The writer sits in a dimly lit room, agonizing over each word, each sentence, until the piece is finished. He or she is alone. The reader takes that piece into a different dimly lit room and reads it. He or she is also alone. This is how we're supposed to produce and consume literature, and it can be as isolating as it is inspiring.
The people at the regional literary magazine RiverLit acknowledge this, which is why they'd like to see Spokane's writers all gather in a dimly lit room and experience literature together.
"For writers who are publishing, it's important to have people see your work and get feedback that's really immediate," says Sharma Shields, a Spokane-based fiction writer who recently published a collection of short stories and has a novel on the way. She's one of many writers slated to read at Anthology, a cross-discipline showcase of writers, on Saturday night at the Bartlett, a freshly unveiled music venue in downtown Spokane.
"[Reading to audiences] can bring me out of a funk writing-wise — it's easy to start getting down, wondering if anyone is reading anything I'm writing," says Shields.
RiverLit, now in its third year, publishes fiction, poetry, visual artworks and other items four times per year, but Saturday's Anthology event — a fundraiser for the magazine — is the first time it has publicly engaged with its readership and the literary community. RiverLit editor Keely Honeywell says the event is essentially a literary variety show. She wanted Anthology to be more than writers reading from their published or soon-to-be-published works, as is the norm at a literary event. Instead, Anthology features poets, novelists, storytellers, comics, improvisational actors and musicians.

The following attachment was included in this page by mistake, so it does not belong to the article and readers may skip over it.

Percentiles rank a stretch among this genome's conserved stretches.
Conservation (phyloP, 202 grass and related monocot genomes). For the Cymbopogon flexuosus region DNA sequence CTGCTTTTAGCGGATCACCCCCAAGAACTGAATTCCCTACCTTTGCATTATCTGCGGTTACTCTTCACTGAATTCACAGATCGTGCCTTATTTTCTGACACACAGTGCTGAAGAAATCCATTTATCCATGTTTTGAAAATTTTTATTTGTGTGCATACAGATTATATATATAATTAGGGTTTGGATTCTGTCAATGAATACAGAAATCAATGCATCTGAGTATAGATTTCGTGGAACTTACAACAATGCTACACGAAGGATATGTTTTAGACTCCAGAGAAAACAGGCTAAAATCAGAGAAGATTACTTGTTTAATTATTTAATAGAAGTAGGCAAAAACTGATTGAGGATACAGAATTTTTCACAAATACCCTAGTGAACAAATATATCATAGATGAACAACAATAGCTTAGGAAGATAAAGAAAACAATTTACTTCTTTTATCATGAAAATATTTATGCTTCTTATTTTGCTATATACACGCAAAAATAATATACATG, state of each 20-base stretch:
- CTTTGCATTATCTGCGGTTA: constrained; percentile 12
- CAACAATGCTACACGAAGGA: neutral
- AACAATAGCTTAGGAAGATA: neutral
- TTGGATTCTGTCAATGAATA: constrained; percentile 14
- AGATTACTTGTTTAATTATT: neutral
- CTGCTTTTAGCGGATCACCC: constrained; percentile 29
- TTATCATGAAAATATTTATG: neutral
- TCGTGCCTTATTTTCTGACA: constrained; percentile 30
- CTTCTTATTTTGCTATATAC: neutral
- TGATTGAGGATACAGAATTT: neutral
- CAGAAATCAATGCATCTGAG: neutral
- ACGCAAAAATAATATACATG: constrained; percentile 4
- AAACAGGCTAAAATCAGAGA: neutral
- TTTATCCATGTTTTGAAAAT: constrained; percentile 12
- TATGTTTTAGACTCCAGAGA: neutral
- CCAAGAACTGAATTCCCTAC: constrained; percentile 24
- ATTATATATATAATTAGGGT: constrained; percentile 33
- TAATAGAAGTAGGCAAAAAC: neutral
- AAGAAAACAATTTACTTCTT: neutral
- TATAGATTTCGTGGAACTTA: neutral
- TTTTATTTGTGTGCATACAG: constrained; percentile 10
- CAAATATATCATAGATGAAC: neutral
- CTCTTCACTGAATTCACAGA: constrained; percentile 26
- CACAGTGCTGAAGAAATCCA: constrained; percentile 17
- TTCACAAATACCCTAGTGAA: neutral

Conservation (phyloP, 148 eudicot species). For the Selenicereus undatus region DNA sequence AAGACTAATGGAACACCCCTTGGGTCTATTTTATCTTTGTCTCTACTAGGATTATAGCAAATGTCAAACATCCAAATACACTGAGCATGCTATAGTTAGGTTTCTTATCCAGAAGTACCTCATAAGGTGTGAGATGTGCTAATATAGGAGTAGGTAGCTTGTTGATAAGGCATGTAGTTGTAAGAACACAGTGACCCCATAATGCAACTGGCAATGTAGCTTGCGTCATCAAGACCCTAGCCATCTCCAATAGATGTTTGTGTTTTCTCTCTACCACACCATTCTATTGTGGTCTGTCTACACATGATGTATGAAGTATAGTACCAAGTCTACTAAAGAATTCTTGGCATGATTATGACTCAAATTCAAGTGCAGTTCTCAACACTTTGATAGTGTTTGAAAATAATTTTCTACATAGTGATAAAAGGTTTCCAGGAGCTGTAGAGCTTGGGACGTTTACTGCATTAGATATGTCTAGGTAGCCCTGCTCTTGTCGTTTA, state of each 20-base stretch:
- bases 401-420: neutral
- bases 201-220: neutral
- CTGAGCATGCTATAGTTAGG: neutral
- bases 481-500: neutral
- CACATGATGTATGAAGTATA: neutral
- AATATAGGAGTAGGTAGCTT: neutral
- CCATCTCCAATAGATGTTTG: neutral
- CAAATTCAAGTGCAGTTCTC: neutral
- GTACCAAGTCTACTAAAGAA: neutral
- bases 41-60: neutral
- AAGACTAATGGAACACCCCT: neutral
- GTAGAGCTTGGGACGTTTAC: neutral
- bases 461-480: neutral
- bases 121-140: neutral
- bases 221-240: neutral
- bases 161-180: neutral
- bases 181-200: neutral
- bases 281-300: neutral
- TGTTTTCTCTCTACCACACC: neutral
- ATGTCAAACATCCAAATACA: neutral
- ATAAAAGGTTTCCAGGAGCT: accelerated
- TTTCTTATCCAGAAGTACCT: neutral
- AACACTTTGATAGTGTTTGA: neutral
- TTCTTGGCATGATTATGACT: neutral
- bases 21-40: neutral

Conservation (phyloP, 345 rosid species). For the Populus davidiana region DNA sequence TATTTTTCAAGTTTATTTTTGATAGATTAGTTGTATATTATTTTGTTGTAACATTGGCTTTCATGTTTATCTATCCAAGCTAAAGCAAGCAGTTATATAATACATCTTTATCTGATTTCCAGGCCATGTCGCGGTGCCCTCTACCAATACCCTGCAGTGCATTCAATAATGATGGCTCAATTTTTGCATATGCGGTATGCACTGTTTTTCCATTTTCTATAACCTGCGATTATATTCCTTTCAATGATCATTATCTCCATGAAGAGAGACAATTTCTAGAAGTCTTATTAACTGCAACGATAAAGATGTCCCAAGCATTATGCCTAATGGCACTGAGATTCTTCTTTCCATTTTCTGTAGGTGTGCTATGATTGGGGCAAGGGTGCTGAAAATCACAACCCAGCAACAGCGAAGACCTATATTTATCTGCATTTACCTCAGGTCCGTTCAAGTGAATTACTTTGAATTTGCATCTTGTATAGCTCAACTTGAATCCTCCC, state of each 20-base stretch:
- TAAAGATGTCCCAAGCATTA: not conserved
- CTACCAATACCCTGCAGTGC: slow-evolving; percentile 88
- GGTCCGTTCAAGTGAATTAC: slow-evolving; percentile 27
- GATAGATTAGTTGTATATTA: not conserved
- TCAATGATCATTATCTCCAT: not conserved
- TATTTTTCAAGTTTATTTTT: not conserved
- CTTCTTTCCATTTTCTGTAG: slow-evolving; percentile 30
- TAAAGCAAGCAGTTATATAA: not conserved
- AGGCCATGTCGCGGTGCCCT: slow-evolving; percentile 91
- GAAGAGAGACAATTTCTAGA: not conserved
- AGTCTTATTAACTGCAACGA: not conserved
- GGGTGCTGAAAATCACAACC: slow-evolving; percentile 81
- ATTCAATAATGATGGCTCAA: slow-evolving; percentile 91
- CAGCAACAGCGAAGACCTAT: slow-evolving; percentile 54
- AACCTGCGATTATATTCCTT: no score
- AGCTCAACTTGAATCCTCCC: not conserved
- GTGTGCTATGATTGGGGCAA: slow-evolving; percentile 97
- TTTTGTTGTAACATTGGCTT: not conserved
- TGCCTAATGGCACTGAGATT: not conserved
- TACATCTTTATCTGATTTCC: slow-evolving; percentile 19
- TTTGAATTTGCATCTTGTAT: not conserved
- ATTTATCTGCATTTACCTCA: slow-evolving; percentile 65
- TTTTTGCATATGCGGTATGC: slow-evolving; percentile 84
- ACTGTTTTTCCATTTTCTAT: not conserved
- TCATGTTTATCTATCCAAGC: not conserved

"We wanted to expand it to the arts that involve words. Comedy has its own wordplay and music is essentially poetry," says Honeywell.
Some of the participants include fiction writers Shawn Vestal, Bruce Holbert, Kevin Taylor and Shields, and poets Brooke Matson, Mark Anderson, Luke Roe, Cara Lorello, Travis Naught and Kathryn Smith. The event is emceed by RiverLit's writer-in-residence Luke Baumgarten, a former Inlander staff writer. His work — the first fiction he's published — is set to appear in four issues of RiverLit.
Baumgarten says there's a value in having such a diverse range of artists at Anthology, in that it gets people out of their creative comfort zones.
"I think all artists are in danger of being on their islands. That's true of all groups," he says. "You find the groups of people that really share the same values. It's not a prejudice or anything, but bringing those groups together is important and that's what we're doing here."
Anthology's variety show structure features musical interludes from the event's house band, The Rustics, and Baumgarten will act as the glue binding seemingly divergent worlds; for example, emotional poetry and stand-up comedy. The latter — from about a half-dozen local comedians — will in turn inspire a group of improvisational actors, who will use anecdotes from the comedic performances to inspire on-the-fly scenes. Adding even more levity to the evening is a bad poetry session headed up by the city's poet laureate Thom Caraway. It's intentionally bad poetry — it's OK to laugh.
Shields says events like this showcase a Spokane literary community stronger than most realize, mostly thanks to its communal nature.
"It's small enough to be not too intimidating. You can have writers at all different levels of their careers hanging out together. I love it." ♦
Anthology • Sat, Dec. 14, at 7 pm • The Bartlett • 228 W. Sprague • $8/advance, $12/door • thebartlettspokane.com